Speaking of Asana, there were many great resources that I used. If you’re planning a big event, there’s a lot of frameworks and coursework that you can find online nowadays that will help you execute a bigger event like this. If it’s something a little bit more small scale that you can use on your own, there are many great resources like Asana. Asana is a task management thing online, but there are a ton of them too, Airtable, Basecamp, Trello, Monday.com. Even using a spreadsheet to track everything too, but you’ve got to have those things in place for sure.
I was starting with sponsors like way out, but every week I had on my Asana checklist speak to three new potential sponsors or something like that, or follow up with these people. I wasn’t doing anything with the summit until about three months out is when I started getting like, “I need to contact all the speakers. I need to set up our appointments.” How much time did you give yourself for all this stuff?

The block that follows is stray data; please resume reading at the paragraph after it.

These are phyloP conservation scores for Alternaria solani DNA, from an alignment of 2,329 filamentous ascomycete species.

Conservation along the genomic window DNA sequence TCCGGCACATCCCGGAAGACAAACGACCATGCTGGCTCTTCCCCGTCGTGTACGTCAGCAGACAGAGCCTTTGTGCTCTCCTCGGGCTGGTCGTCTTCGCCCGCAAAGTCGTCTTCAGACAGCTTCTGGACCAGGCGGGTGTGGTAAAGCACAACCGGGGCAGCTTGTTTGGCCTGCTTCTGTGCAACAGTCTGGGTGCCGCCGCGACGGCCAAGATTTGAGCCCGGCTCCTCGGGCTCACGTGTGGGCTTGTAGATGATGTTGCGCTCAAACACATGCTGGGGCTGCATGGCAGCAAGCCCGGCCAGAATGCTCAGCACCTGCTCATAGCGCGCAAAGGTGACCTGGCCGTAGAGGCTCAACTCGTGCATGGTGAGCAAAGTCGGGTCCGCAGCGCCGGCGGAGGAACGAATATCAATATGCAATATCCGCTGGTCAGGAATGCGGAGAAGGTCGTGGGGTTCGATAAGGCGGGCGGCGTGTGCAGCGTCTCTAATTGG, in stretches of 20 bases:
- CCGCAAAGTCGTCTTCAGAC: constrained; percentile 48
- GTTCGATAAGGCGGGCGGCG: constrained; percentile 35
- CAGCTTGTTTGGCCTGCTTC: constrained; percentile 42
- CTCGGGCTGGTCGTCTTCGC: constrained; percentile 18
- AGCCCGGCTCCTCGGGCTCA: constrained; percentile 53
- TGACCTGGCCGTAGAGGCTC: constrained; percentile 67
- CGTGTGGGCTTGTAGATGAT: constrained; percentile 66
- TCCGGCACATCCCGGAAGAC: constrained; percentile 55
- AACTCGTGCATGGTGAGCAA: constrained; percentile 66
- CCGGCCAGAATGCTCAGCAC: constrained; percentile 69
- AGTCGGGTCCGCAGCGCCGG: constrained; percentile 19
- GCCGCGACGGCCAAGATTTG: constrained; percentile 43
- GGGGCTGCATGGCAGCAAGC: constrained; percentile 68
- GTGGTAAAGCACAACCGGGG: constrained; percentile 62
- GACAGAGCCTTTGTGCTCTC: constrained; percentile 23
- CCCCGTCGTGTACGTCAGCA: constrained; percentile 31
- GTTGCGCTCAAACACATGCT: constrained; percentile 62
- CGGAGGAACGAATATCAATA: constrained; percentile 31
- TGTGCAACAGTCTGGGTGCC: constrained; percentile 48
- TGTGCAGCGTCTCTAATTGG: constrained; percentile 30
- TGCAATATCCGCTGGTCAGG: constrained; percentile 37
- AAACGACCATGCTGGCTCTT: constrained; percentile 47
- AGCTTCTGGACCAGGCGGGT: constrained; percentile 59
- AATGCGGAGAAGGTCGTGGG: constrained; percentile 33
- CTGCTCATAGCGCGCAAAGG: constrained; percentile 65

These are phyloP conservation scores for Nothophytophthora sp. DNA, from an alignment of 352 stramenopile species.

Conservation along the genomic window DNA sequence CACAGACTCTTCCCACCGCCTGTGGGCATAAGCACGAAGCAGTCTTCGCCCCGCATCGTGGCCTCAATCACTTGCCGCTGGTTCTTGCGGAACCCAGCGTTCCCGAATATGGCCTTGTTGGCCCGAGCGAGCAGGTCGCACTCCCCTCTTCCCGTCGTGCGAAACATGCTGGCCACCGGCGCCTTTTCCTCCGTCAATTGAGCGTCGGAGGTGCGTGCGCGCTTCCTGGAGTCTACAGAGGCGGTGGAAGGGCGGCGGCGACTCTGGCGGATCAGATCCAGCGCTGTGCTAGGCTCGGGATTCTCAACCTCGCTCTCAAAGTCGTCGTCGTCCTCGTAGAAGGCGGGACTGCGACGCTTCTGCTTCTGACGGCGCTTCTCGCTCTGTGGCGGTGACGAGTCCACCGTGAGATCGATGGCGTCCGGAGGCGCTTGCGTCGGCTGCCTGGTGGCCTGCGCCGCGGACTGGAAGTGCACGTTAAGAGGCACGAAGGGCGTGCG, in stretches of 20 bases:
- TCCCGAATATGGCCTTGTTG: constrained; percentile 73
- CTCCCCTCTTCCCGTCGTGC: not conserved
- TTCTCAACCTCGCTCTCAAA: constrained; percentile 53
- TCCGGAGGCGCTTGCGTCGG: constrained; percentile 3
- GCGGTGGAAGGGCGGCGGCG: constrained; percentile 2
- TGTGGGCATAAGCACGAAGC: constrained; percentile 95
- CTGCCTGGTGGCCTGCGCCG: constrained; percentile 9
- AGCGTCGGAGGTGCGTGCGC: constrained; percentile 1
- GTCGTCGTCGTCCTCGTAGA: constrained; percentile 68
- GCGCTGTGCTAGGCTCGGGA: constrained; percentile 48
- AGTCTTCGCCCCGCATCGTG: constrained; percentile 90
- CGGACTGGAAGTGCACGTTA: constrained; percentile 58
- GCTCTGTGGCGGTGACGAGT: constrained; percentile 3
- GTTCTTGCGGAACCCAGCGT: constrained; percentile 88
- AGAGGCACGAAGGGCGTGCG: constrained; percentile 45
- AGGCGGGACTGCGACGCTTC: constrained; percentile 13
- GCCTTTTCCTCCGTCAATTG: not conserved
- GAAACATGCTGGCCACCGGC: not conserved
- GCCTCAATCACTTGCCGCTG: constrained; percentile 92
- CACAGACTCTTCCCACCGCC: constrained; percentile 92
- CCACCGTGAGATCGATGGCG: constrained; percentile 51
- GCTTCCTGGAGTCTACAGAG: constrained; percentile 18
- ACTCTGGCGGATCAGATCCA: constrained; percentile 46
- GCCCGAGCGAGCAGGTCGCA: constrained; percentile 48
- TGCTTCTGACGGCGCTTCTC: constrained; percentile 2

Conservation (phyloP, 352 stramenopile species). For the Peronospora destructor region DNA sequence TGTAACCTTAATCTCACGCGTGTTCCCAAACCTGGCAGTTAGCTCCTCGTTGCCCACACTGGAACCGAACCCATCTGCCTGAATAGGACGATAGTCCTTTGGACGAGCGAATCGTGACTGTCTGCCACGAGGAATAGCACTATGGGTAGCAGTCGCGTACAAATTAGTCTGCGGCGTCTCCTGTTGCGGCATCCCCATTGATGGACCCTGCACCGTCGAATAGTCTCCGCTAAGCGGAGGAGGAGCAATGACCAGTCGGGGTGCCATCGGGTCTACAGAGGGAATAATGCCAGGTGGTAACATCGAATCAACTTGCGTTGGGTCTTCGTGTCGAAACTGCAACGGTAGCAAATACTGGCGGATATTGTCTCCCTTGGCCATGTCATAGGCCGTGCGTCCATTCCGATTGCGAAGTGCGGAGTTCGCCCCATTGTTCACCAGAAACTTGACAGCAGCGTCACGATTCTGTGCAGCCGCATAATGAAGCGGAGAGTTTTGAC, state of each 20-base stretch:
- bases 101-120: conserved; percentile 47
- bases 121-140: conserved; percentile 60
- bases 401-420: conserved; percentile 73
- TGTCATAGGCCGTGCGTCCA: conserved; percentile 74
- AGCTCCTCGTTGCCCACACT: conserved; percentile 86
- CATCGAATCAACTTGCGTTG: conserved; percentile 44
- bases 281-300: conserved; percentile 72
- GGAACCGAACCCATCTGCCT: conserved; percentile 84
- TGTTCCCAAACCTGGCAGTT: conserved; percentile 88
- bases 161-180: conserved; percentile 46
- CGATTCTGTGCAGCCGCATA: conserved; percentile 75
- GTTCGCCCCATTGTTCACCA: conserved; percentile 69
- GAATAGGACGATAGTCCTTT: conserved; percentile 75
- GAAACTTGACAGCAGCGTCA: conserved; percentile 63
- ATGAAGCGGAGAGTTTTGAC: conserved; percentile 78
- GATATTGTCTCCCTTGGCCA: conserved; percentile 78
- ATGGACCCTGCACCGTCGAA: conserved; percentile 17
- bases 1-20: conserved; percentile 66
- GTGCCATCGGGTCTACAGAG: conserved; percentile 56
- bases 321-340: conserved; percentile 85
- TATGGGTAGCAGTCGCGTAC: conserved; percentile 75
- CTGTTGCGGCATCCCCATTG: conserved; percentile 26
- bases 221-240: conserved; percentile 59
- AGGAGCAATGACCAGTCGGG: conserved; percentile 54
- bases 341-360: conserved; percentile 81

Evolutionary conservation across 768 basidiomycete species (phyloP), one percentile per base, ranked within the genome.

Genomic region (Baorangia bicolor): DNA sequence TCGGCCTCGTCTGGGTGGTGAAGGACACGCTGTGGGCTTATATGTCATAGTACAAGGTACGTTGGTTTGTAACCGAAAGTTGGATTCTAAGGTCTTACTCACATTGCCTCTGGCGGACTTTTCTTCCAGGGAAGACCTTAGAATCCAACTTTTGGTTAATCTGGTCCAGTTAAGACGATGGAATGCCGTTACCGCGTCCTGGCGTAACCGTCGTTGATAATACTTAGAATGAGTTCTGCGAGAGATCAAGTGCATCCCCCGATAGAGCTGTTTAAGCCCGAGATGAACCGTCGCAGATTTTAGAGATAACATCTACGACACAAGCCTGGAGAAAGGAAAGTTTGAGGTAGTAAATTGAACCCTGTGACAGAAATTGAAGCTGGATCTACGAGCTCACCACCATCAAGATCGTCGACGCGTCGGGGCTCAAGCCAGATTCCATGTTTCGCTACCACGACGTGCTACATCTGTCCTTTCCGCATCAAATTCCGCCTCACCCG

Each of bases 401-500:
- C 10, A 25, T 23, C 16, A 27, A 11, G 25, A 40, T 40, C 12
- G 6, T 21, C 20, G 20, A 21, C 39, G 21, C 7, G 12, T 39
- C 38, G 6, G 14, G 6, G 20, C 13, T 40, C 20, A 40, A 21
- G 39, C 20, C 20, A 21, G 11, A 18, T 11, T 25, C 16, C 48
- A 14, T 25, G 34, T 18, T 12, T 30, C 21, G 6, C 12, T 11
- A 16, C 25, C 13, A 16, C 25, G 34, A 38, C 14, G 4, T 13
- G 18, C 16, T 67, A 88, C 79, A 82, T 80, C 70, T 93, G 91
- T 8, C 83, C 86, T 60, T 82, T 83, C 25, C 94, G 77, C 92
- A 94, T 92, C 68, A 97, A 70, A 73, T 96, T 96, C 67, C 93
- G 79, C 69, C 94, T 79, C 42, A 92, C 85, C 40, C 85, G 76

I had a 90–day timeline. Looking back, if I were to do it again, I would have given myself at least 120 days to do it. If not more time because 90 days is a pretty quick turnaround considering all of the schedules that you need to organize with other attendees and participants in everything. It felt like a big crunch.
Not to mention things going wrong. When I was doing my summit interviews, we had a ginormous snowstorm and it shut down our power for days. I had to cancel 5 or 6 interviews and reschedule.
The only reason I chose that 90–day turnaround was because I had pinpointed mid–November as the time that I wanted to do it. By that time, we were about 90 days out.
On the other hand, if you give yourself too long, it’ll always fill up the space. You can always keep doing more. It’s got to be that balance of not too long, something that’s going to stress you out either.